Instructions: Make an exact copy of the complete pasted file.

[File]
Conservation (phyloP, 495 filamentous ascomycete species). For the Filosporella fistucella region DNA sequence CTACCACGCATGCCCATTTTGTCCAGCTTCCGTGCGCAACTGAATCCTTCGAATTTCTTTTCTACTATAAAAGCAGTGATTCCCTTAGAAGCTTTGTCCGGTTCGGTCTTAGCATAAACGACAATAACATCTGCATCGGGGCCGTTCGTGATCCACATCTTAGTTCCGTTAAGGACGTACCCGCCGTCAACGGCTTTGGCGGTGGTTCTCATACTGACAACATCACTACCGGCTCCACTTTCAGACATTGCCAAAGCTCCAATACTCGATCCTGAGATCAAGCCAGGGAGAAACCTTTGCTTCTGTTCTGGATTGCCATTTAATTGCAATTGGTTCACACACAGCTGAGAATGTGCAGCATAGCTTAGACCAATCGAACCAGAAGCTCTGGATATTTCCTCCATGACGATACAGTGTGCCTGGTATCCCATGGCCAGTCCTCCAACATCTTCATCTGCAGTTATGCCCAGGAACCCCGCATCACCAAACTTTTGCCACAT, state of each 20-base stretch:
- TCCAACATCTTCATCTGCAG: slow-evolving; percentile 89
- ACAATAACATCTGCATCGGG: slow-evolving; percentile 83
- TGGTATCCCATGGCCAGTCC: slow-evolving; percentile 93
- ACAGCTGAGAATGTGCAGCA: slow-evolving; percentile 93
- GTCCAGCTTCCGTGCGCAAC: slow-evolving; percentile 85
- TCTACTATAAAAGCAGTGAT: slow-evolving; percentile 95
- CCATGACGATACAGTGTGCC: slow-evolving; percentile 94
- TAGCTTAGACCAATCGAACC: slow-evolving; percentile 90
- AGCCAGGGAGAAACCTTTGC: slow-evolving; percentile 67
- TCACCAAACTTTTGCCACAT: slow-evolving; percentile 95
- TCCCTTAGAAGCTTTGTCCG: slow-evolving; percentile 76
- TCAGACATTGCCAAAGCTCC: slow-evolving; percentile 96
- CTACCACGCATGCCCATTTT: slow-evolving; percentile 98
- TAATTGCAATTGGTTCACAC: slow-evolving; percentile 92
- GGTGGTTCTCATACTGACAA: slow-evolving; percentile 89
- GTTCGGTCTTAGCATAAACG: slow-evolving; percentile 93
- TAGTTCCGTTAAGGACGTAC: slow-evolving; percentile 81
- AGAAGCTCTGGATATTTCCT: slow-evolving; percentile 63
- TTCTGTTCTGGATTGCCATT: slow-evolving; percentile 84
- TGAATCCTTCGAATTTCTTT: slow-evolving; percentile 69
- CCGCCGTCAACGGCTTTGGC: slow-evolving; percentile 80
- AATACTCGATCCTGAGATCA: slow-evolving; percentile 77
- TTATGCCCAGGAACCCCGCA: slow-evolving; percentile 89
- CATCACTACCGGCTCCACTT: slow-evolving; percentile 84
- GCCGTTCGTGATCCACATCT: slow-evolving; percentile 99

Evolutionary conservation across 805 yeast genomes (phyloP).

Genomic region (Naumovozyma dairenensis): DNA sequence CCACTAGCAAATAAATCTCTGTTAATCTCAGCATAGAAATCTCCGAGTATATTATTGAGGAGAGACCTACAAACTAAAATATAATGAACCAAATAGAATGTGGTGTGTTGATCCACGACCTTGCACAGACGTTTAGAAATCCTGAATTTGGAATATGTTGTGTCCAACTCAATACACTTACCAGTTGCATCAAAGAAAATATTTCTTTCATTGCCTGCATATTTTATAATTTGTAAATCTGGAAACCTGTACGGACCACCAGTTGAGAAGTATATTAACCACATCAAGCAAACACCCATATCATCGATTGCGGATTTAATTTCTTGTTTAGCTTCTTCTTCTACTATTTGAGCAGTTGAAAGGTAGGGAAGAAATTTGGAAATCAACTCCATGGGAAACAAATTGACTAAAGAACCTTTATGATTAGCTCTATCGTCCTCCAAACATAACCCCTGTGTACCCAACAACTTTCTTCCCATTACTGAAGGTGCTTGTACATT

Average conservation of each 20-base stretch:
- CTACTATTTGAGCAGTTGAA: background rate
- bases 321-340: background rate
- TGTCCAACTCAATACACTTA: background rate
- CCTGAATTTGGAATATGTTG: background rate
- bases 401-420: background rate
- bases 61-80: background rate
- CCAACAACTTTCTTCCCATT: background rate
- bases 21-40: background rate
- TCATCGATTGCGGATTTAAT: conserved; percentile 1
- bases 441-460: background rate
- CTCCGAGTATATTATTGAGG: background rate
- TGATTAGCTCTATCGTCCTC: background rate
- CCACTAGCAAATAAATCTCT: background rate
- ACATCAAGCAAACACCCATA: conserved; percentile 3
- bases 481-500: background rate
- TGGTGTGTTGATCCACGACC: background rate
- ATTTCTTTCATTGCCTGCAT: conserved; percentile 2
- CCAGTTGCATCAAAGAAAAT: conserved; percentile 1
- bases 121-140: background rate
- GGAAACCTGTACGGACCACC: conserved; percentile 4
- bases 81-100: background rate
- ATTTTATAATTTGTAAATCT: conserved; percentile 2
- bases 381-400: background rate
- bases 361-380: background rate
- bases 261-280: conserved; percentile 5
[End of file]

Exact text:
Conservation (phyloP, 495 filamentous ascomycete species). For the Filosporella fistucella region DNA sequence CTACCACGCATGCCCATTTTGTCCAGCTTCCGTGCGCAACTGAATCCTTCGAATTTCTTTTCTACTATAAAAGCAGTGATTCCCTTAGAAGCTTTGTCCGGTTCGGTCTTAGCATAAACGACAATAACATCTGCATCGGGGCCGTTCGTGATCCACATCTTAGTTCCGTTAAGGACGTACCCGCCGTCAACGGCTTTGGCGGTGGTTCTCATACTGACAACATCACTACCGGCTCCACTTTCAGACATTGCCAAAGCTCCAATACTCGATCCTGAGATCAAGCCAGGGAGAAACCTTTGCTTCTGTTCTGGATTGCCATTTAATTGCAATTGGTTCACACACAGCTGAGAATGTGCAGCATAGCTTAGACCAATCGAACCAGAAGCTCTGGATATTTCCTCCATGACGATACAGTGTGCCTGGTATCCCATGGCCAGTCCTCCAACATCTTCATCTGCAGTTATGCCCAGGAACCCCGCATCACCAAACTTTTGCCACAT, state of each 20-base stretch:
- TCCAACATCTTCATCTGCAG: slow-evolving; percentile 89
- ACAATAACATCTGCATCGGG: slow-evolving; percentile 83
- TGGTATCCCATGGCCAGTCC: slow-evolving; percentile 93
- ACAGCTGAGAATGTGCAGCA: slow-evolving; percentile 93
- GTCCAGCTTCCGTGCGCAAC: slow-evolving; percentile 85
- TCTACTATAAAAGCAGTGAT: slow-evolving; percentile 95
- CCATGACGATACAGTGTGCC: slow-evolving; percentile 94
- TAGCTTAGACCAATCGAACC: slow-evolving; percentile 90
- AGCCAGGGAGAAACCTTTGC: slow-evolving; percentile 67
- TCACCAAACTTTTGCCACAT: slow-evolving; percentile 95
- TCCCTTAGAAGCTTTGTCCG: slow-evolving; percentile 76
- TCAGACATTGCCAAAGCTCC: slow-evolving; percentile 96
- CTACCACGCATGCCCATTTT: slow-evolving; percentile 98
- TAATTGCAATTGGTTCACAC: slow-evolving; percentile 92
- GGTGGTTCTCATACTGACAA: slow-evolving; percentile 89
- GTTCGGTCTTAGCATAAACG: slow-evolving; percentile 93
- TAGTTCCGTTAAGGACGTAC: slow-evolving; percentile 81
- AGAAGCTCTGGATATTTCCT: slow-evolving; percentile 63
- TTCTGTTCTGGATTGCCATT: slow-evolving; percentile 84
- TGAATCCTTCGAATTTCTTT: slow-evolving; percentile 69
- CCGCCGTCAACGGCTTTGGC: slow-evolving; percentile 80
- AATACTCGATCCTGAGATCA: slow-evolving; percentile 77
- TTATGCCCAGGAACCCCGCA: slow-evolving; percentile 89
- CATCACTACCGGCTCCACTT: slow-evolving; percentile 84
- GCCGTTCGTGATCCACATCT: slow-evolving; percentile 99

Evolutionary conservation across 805 yeast genomes (phyloP).

Genomic region (Naumovozyma dairenensis): DNA sequence CCACTAGCAAATAAATCTCTGTTAATCTCAGCATAGAAATCTCCGAGTATATTATTGAGGAGAGACCTACAAACTAAAATATAATGAACCAAATAGAATGTGGTGTGTTGATCCACGACCTTGCACAGACGTTTAGAAATCCTGAATTTGGAATATGTTGTGTCCAACTCAATACACTTACCAGTTGCATCAAAGAAAATATTTCTTTCATTGCCTGCATATTTTATAATTTGTAAATCTGGAAACCTGTACGGACCACCAGTTGAGAAGTATATTAACCACATCAAGCAAACACCCATATCATCGATTGCGGATTTAATTTCTTGTTTAGCTTCTTCTTCTACTATTTGAGCAGTTGAAAGGTAGGGAAGAAATTTGGAAATCAACTCCATGGGAAACAAATTGACTAAAGAACCTTTATGATTAGCTCTATCGTCCTCCAAACATAACCCCTGTGTACCCAACAACTTTCTTCCCATTACTGAAGGTGCTTGTACATT

Average conservation of each 20-base stretch:
- CTACTATTTGAGCAGTTGAA: background rate
- bases 321-340: background rate
- TGTCCAACTCAATACACTTA: background rate
- CCTGAATTTGGAATATGTTG: background rate
- bases 401-420: background rate
- bases 61-80: background rate
- CCAACAACTTTCTTCCCATT: background rate
- bases 21-40: background rate
- TCATCGATTGCGGATTTAAT: conserved; percentile 1
- bases 441-460: background rate
- CTCCGAGTATATTATTGAGG: background rate
- TGATTAGCTCTATCGTCCTC: background rate
- CCACTAGCAAATAAATCTCT: background rate
- ACATCAAGCAAACACCCATA: conserved; percentile 3
- bases 481-500: background rate
- TGGTGTGTTGATCCACGACC: background rate
- ATTTCTTTCATTGCCTGCAT: conserved; percentile 2
- CCAGTTGCATCAAAGAAAAT: conserved; percentile 1
- bases 121-140: background rate
- GGAAACCTGTACGGACCACC: conserved; percentile 4
- bases 81-100: background rate
- ATTTTATAATTTGTAAATCT: conserved; percentile 2
- bases 381-400: background rate
- bases 361-380: background rate
- bases 261-280: conserved; percentile 5